I fumbled through the crowds aimlessly heading towards the highest concentration of people. I found myself in a place called ‘Dream City’ (I would dispute the name as I encountered a shack aptly named ‘Camp Nasty’ that resembled Charles Manson’s disused holiday home). But it was spectacular. The effort put in by the individuals here to make this a week to remember was remarkable! Three-metre-high speakers, costumes to rival ‘Game of Thrones’ (there actually was a camp solely dedicated to the show) and wacky contraptions for the consumption of alcohol.  

My perception of festivals was, indeed, being challenged. I was beginning to understand the complete freedom people gain at Roskilde. You want to dress as Jon Snow and drink warm beer out of a store mannequin's bum? Go for it. All was seemingly not only accepted, but relished, in the ‘Roskilde spirit’.

It was only four hours in and suddenly the overwhelming nature of the whole spectacle began to take hold. I sat to let it all sink in on a hill overlooking the festival, it was a beautiful sight to behold as the setting sun cast a golden hue over the thousands of tents and the sound of laughter and music floated through the crisp dusk air. I had started to understand Roskilde, and the music hadn’t even started yet.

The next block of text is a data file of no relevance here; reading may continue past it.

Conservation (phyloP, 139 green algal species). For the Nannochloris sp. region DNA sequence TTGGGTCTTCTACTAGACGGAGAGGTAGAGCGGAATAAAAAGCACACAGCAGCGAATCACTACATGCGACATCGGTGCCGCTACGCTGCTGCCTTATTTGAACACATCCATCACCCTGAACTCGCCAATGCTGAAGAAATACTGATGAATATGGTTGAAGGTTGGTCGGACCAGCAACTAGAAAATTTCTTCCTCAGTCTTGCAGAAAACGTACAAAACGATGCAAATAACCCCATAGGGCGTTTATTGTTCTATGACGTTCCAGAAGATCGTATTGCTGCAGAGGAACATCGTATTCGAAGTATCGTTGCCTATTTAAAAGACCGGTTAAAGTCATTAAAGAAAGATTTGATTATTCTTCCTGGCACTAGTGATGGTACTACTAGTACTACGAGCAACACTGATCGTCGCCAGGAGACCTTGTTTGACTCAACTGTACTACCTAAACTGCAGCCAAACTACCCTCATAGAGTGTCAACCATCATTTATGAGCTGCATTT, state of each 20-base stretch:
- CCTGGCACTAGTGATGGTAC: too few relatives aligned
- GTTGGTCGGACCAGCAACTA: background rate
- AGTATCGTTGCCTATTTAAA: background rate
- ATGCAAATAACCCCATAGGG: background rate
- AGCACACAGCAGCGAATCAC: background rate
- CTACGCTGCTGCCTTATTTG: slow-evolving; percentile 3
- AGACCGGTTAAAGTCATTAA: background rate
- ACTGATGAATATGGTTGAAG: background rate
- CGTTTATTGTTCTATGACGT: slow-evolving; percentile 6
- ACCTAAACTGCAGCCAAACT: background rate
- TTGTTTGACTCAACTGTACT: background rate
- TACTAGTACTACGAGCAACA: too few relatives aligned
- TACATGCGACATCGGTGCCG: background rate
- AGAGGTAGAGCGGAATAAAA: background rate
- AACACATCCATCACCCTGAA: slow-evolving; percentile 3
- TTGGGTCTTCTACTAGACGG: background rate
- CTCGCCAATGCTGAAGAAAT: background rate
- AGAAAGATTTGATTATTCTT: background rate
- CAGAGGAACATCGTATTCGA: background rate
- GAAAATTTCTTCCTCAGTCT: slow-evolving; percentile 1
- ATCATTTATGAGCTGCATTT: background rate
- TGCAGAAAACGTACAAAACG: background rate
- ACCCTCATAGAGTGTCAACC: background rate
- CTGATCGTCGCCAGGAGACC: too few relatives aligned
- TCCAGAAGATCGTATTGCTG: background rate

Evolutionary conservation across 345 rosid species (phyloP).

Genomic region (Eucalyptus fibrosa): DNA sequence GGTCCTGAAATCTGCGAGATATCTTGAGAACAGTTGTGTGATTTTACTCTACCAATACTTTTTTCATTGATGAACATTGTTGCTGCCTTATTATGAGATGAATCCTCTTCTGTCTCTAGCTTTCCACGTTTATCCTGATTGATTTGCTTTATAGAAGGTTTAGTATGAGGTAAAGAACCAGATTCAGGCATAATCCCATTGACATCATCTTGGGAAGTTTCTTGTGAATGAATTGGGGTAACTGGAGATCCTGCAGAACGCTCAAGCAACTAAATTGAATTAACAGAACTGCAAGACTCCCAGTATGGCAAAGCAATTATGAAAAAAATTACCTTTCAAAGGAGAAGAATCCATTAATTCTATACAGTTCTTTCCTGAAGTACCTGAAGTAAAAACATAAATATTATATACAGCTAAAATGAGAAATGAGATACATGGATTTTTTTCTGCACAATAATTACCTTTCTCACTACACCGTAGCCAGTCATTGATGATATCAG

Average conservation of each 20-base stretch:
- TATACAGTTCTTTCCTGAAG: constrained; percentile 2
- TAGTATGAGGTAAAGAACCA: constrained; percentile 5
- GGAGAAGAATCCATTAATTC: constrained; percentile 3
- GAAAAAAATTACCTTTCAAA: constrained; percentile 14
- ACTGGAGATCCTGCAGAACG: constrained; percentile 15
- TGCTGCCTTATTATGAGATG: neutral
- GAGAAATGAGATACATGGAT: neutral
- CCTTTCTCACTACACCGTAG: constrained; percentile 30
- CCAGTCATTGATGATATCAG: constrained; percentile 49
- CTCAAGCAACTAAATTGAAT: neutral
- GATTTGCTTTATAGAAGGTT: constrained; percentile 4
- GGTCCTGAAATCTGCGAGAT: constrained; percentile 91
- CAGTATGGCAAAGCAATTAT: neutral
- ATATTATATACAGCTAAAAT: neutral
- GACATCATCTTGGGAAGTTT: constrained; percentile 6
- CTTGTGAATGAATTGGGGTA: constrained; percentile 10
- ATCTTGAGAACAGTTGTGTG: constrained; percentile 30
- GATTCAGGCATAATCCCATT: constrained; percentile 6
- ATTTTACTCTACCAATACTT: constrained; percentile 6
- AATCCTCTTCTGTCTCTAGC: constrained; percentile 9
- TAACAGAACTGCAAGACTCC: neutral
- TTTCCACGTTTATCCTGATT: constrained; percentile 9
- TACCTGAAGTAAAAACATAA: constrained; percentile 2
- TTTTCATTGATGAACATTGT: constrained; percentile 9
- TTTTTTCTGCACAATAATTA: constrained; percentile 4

Tents as far as the eye could see, beautiful. Photo: Christopher Manion.

Day two: Music... and the first toilet encounter
On Wednesday it was time to experience some of the best music in the world. The fact that my back was in excruciating pain and my armpits smelt like shame could not take away from the reality that I would soon be standing in the same field as the Red Hot Chilli Peppers. But first I had plenty more to see, and today was to be the first time I would actually meet Justin in person.

But before I was to embark on my quest for the weird and wonderful, I needed to use the lavatory. This mundane daily exercise became an unfathomable assault on the senses. The repugnant stench of human excrement lingered like a thick cloud of sadness in the vicinity of the port-a-loos. As I approached my nostrils pleaded with me to reconsider and my stomach violently churned in protest with every step closer. I opened the toilet door and peered down the abyss –  I couldn’t do it; I had found my festival limit. Thankfully there was a fence a mere twenty metres away that offered the gentlemen a natural latrine.